So for example, when the Secretary was in Iraq in March, the President of the Kurdistan Region, President Barzani and Prime Minister Maliki had not seen each other face to face in two and half years. Since the Secretary’s visit until now, they have both traded visits. Prime Minister Maliki went up to Erbil, and President Barzani came down to Baghdad. In terms of where this relationship has gone over the last two years, that’s – this was a hugely significant development. It was brokered largely by Iraqis, and Hoshyar Zebari had a very strong role in that, but we also did what we could to encourage both sides to come together and focus on a concrete agenda.
In those meetings, they agreed on a seven-point roadmap with a number of issues that are still outstanding between Baghdad and Erbil, one of which is revenue sharing and a hydrocarbon law. They also agreed to committees on those seven issues and who would be on the committees, and Hoshyar told me yesterday that the committee on revenue sharing will meet very shortly.
This is very significant. So you went from no engagement, zero, just everything going the wrong direction, to a coming together, a meeting of the minds on issues to resolve and framework for resolving them. Are we going to get over the hurdle on this? I wouldn’t make predictions on that. All I can say is we now have traction. All sides recognize that we need to find a way forward on this. And for the first time really in years, we have a very serious, concerted effort to try to get these issues done. You can break them down into baskets: the revenue sharing, hydrocarbon law are really two separate issues, and they’re going to try to tackle them.
MODERATOR: Go ahead, yes.
SENIOR ADMINISTRATION OFFICIAL: Hi. How are you?
QUESTION: Good. One of your five pillars, you mentioned the democracy piece of this, and you mentioned the parliamentary elections next year. I have a quick question related to that and then a larger question on Iraq and stability in the region. But on the democracy piece, did you all talk to the delegation today or have you been talking about the efforts to term limit the presidencies to two terms, which I think would include Prime Minister Maliki, who has gone back and forth on this issue several times. Has that come up?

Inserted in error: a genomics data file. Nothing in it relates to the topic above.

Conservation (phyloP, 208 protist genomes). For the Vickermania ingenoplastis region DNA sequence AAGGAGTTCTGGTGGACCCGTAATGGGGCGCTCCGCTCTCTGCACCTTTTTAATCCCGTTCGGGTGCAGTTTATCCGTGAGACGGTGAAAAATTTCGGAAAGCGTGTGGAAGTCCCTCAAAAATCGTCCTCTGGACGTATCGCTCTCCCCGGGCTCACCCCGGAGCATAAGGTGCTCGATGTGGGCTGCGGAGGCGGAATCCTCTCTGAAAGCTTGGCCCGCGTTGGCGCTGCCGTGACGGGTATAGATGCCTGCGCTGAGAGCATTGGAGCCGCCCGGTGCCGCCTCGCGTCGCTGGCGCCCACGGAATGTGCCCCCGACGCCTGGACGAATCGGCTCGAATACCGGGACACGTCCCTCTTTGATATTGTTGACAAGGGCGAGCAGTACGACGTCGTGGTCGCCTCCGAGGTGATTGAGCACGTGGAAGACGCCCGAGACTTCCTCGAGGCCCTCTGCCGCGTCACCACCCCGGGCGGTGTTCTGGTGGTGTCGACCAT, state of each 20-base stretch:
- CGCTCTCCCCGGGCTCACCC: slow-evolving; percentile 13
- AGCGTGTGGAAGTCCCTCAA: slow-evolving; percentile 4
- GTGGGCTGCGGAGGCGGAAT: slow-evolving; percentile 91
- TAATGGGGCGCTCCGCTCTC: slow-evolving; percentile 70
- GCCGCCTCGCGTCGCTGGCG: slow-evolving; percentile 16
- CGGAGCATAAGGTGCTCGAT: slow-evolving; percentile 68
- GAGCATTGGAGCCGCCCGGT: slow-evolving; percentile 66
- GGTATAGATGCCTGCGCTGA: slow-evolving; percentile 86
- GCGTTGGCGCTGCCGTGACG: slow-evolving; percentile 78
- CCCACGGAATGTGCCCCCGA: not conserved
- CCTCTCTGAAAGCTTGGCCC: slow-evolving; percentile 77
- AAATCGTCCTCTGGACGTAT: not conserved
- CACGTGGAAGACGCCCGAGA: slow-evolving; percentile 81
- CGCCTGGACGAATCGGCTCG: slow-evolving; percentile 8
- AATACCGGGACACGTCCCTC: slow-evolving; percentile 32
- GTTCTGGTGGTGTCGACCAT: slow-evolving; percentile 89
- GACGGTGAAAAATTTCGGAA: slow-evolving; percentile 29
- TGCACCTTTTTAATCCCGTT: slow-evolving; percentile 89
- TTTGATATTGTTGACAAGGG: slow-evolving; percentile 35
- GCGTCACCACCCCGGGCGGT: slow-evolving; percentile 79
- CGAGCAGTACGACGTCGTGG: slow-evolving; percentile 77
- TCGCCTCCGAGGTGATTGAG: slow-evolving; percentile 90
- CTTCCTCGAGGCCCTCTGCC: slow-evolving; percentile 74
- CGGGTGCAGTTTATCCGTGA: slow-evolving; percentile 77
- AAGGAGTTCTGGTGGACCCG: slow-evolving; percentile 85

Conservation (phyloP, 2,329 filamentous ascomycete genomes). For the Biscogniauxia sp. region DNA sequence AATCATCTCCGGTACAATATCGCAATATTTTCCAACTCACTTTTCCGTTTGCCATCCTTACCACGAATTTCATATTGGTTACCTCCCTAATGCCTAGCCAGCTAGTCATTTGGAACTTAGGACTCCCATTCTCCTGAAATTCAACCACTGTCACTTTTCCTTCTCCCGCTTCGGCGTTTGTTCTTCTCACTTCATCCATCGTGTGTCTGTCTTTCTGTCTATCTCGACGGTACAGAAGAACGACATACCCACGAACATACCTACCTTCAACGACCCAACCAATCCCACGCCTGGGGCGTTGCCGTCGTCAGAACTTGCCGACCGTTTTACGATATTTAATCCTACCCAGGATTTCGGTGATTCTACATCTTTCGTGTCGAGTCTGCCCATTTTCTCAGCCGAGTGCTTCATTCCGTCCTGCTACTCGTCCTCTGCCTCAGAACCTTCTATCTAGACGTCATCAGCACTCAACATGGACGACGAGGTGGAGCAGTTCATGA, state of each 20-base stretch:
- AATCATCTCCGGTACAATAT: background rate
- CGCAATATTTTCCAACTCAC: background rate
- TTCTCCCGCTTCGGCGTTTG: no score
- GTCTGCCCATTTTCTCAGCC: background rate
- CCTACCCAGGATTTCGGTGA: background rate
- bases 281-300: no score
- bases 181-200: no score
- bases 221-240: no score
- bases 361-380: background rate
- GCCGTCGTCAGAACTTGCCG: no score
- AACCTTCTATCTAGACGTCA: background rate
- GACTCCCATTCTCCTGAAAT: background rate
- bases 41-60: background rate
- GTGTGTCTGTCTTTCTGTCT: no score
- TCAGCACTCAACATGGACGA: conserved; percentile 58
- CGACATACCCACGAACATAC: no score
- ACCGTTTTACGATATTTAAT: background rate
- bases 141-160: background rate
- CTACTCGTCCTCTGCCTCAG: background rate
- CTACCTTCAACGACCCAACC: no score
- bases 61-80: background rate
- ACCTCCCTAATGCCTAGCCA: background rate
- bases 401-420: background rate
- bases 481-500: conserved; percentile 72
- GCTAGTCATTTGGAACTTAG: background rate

SENIOR ADMINISTRATION OFFICIAL: That was not a topic of discussion, at least in these meetings.
QUESTION: Do you know where they stand on that? I mean, do you think that Maliki is going to not try to seek a third term?
SENIOR ADMINISTRATION OFFICIAL: I think this will really heat up, I think, in the fall as coalition building starts, and that’s when we’ll know a little more. I think right now, and what we’re trying to do with the Iraqis is say before you really get into the heat of the political season, the silly season that we also have here every four years, let’s take the next three – two to three months to focus on getting some concrete things done, and one of them was revenue sharing, for example. And that’s really where we’re trying to focus the efforts before we get into the 2014 election season.
QUESTION: Okay. And then secondly, you talked a little bit about Iraq and the region, and I mean, you know better than many people I would think that just the area is just a mess right now – you’ve got Syria, you’ve got Egypt, you’ve got Jordan, all sorts of things. Can you kind of lay out for us where Iraq sits in terms of trying to engage and to do new things and to prioritize kind of all of things that are kind of blowing up in the region?
SENIOR ADMINISTRATION OFFICIAL: I was – I mean, I got – very honest, as you know well from living there for long, I mean, Iraq is the cross-current of all of these very regional pressures, and there’s centrifugal forces tearing at Iraq every day. And what we’re trying to do is engage in an ongoing conversation with Iraqi leaders of all political persuasions, of all political blocs, local leaders and national leaders, to look to ways to mitigate those risks and to focus the Iraqis on building their state to be able to mitigate this.
In terms of their overall regional efforts, they have some tools that a lot of countries around the world don’t have, and one of them in particular is the energy resources. So right now all of Iraq’s southern – the oil from the south in those Basra fields – those giant super fields – all of it goes through the Straits of Hormuz. Over the last six months, the Iraqis have engaged in very serious discussions with the Jordanians to build a pipeline from Basra to Haditha in Anbar province and then to Aqaba. That’s a very significant strategic infrastructure development project. And as I mentioned, getting – having a pipeline from Basra to Haditha to Baiji to Ceyhan would also link those southern fields through Turkey, and Turkey has very serious energy needs.
So these are the kinds of things that we try to – these are long-term projects that we try to work with the Iraqis on and with the regional neighbors on, on using strategic infrastructure to change these very difficult geostrategic realities. And we have some experience in this.
Last year, Iraqis cut the ribbon on these floating terminals in Basra. Each one increases their export potential by about 900,000 barrels a day. That was a – I remember very well General Petraeus and Ryan Crocker coming to the Iraqis saying this is something that would really help you. It’s going to be very difficult; these are mine-infested waters. It’s going to be expensive. And actually, from an engineering perspective it looked almost impossible at the time. But the Iraqis took ownership of that project, we helped them a little bit in the early days, but then it finally came online five years later. And when you see the increase in Iraqi export numbers it’s because of that project.